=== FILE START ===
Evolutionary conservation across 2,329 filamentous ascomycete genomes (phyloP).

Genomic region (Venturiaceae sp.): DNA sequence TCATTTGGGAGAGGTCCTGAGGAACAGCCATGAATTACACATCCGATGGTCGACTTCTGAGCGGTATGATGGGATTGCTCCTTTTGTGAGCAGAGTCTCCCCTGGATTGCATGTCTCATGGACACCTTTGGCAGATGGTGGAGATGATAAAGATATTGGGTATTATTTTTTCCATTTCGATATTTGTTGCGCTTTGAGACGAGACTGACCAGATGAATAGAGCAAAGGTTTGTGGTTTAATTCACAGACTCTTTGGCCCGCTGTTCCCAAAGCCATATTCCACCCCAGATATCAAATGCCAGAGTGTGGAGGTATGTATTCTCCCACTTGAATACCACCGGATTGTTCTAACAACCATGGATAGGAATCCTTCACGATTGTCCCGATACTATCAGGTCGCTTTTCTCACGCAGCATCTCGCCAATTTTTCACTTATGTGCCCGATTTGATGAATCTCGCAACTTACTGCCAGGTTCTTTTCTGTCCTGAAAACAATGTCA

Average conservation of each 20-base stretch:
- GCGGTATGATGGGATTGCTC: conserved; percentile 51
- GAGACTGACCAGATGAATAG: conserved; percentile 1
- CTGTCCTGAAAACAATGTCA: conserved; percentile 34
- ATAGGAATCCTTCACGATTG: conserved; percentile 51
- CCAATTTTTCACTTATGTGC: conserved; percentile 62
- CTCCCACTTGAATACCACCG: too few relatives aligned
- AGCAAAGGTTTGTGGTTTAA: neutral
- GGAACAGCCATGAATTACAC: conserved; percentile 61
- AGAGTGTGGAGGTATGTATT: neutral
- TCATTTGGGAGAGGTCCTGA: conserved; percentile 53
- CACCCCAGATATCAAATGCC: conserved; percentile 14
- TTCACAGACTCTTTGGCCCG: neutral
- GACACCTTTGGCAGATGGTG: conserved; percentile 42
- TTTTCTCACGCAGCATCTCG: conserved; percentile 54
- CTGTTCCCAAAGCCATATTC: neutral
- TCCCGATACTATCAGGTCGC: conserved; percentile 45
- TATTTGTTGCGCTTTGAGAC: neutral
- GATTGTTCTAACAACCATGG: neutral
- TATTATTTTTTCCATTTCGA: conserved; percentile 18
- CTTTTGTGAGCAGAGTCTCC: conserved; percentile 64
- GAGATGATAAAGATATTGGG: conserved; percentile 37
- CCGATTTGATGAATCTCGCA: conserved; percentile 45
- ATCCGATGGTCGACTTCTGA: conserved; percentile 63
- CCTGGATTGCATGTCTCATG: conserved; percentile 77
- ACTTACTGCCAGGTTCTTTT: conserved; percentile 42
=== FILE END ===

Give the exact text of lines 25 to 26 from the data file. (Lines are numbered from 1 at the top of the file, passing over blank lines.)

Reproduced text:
- CCGATTTGATGAATCTCGCA: conserved; percentile 45
- ATCCGATGGTCGACTTCTGA: conserved; percentile 63